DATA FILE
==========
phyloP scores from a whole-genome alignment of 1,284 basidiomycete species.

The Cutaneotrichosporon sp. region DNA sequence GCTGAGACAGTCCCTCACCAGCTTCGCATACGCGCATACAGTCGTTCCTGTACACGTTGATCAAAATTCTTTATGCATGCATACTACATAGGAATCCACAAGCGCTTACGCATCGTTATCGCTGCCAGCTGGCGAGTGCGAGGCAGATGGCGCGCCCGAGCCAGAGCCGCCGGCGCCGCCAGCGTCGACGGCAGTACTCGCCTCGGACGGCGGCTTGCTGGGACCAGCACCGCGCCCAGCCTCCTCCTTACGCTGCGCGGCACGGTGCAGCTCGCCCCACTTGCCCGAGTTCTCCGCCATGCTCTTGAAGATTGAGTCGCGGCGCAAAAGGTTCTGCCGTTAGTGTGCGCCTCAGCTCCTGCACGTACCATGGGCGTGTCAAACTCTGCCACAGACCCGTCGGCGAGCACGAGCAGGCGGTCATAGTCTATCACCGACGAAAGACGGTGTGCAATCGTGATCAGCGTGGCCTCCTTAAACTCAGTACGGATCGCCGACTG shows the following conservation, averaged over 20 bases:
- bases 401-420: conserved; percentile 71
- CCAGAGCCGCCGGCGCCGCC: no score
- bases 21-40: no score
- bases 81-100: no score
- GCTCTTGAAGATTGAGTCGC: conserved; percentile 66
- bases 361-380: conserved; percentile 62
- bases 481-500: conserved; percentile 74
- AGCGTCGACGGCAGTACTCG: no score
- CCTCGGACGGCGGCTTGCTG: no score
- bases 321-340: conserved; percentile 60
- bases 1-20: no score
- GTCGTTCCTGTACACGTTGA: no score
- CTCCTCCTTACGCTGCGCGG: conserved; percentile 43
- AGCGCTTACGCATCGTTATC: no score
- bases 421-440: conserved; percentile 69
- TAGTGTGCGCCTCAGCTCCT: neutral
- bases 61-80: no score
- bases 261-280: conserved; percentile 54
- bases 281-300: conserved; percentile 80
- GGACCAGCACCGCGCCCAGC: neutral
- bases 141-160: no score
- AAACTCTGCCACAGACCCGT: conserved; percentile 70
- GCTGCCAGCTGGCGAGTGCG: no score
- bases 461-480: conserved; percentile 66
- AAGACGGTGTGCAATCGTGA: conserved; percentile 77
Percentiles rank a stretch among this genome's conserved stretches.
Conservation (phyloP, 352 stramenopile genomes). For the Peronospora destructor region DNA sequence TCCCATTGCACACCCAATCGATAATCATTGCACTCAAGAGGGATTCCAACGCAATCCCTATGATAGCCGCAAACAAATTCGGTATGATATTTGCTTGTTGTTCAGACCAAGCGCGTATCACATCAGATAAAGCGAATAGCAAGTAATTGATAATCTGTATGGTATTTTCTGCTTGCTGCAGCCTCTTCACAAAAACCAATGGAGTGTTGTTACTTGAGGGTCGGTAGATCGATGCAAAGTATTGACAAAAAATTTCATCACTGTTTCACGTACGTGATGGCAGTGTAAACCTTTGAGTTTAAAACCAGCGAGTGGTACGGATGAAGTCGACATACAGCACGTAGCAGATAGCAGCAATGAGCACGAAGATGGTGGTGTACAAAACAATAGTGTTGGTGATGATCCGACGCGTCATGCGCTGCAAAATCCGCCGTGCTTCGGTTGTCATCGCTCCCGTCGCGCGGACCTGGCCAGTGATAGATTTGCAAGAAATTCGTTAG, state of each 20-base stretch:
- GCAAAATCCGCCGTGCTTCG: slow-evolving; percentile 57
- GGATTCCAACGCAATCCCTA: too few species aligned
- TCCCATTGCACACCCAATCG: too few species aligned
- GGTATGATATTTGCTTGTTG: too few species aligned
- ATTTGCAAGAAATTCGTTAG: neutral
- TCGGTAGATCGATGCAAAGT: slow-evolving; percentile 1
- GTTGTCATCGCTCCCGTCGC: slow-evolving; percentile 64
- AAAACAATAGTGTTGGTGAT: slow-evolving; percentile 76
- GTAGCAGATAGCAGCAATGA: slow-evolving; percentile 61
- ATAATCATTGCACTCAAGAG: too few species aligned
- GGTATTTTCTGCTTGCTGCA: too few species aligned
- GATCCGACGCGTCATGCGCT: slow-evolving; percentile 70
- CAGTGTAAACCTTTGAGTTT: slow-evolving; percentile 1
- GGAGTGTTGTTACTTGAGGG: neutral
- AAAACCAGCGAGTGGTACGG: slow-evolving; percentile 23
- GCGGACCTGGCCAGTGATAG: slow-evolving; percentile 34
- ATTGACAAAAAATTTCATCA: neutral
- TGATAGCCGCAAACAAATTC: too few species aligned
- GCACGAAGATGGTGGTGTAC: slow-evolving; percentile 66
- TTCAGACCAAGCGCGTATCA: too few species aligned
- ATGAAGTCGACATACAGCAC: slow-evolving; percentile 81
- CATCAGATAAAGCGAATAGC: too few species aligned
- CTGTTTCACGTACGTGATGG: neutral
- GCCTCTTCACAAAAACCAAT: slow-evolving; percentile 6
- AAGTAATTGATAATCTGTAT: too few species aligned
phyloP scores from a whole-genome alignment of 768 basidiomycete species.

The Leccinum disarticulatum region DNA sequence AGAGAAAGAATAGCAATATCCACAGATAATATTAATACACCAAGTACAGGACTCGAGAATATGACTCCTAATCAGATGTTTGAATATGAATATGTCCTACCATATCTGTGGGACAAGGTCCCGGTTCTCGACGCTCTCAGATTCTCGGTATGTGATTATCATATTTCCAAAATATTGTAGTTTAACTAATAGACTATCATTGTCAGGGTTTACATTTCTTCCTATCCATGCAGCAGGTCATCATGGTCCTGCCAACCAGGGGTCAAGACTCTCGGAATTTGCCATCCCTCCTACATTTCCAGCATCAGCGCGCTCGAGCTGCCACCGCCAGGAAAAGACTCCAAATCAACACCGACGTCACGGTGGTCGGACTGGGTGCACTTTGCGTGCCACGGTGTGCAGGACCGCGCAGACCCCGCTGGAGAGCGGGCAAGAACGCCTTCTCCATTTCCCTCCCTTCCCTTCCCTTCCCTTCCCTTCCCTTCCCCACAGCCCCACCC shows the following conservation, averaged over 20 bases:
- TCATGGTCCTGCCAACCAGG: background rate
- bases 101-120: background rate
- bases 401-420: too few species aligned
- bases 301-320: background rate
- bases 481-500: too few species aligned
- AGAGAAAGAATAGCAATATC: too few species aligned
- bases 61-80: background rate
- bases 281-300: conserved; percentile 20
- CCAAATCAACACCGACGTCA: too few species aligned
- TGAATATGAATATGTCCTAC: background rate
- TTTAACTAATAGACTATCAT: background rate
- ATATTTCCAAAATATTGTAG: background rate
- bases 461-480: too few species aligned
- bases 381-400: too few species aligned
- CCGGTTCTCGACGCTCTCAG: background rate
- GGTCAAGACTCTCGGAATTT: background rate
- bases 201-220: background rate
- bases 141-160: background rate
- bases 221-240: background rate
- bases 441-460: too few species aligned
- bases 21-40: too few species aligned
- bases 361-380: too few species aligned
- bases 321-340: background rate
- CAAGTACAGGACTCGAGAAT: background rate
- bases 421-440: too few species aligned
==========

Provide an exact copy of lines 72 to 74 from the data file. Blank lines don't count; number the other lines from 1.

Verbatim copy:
- GGTCAAGACTCTCGGAATTT: background rate
- bases 201-220: background rate
- bases 141-160: background rate